Furthermore, the image of information technology must change. “The way in which technology, science and the digital industries are presented as a man’s world in the media, advertising and statements by high-profile figures does not help…” (Blogpost European Commission Roberto Viola, Women in Digital: more than numbers). The well-fed nerd cult of the outsider, who prefers to work quietly in his closet, is not very communicative and has few interests other than computers, is not helpful. Demanding IT jobs require creative personalities with good communication skills, tact and diplomatic skills, not nerds. We need people who can develop solutions for users together in a team.

Society must also ensure that girls of primary school age are already enthusiastic about the field of IT. Studies indicate that girls around the age of six lose self-confidence in their own gender and science competence due to their socialisation. It is therefore important that girls come into contact with the subject before they lose their self-confidence. This can and should also happen at school. However, computer science is still not offered nationwide as a school subject at all. Even if it is, it is often not a compulsory part of teaching. That in an age in which software determines our lives and is an essential medium of social participation and (co)design.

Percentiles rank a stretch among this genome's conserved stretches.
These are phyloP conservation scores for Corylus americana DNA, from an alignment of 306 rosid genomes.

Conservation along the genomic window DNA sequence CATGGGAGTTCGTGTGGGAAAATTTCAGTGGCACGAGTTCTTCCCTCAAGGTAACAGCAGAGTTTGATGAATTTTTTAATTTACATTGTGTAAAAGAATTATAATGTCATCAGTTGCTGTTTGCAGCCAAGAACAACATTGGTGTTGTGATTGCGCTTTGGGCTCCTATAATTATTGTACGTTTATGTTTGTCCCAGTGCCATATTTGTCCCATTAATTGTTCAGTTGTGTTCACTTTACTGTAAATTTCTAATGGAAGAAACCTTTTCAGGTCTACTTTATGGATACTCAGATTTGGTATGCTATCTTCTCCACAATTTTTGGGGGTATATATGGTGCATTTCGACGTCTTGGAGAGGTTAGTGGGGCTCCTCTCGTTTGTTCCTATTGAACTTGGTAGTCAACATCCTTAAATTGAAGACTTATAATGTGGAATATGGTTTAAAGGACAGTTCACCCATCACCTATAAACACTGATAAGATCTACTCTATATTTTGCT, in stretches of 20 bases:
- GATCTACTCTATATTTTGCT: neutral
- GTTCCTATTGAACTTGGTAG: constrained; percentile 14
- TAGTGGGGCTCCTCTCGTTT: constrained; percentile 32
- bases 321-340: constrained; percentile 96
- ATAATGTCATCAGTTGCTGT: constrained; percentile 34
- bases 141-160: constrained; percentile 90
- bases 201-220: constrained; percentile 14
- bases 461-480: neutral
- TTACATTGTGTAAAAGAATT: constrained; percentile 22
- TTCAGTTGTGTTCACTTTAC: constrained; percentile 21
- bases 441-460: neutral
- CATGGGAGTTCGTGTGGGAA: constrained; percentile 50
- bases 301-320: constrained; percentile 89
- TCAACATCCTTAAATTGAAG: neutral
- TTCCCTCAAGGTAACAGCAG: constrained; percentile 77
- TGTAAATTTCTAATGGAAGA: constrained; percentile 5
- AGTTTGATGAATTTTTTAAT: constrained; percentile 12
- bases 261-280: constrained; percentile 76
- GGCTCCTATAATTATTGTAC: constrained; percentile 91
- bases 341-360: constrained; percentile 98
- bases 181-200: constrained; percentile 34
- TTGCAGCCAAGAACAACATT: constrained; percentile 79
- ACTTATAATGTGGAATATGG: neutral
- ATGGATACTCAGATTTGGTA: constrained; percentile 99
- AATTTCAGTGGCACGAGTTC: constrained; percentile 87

A working example of how the image of computer science can be improved are so-called hyphen computer science courses. The proportion of women in medical informatics is 44 percent. Courses of study must make clear what it is worth studying computer science for and what the opportunities are for studying computer science.

Anja Schumann

(translated from German)


Angebot für Mädchen ab 5 Jahre: lest mehr dazu hier

Mehr über unser Schulprogramm moinschool könnt ihr hier lesen.

Youtube Serie über Karrieren in der IT: link zu unserer Playlist

Studie der OECD Bridging the Digital Gender Divide

Vortrag zur Geschichte der IT

No more boys and girls: BBC (englisch)

No more boys and girls: BBC (deutsch)

Girls lose faith in their own talents by the age of six

Yuval Harari Youtube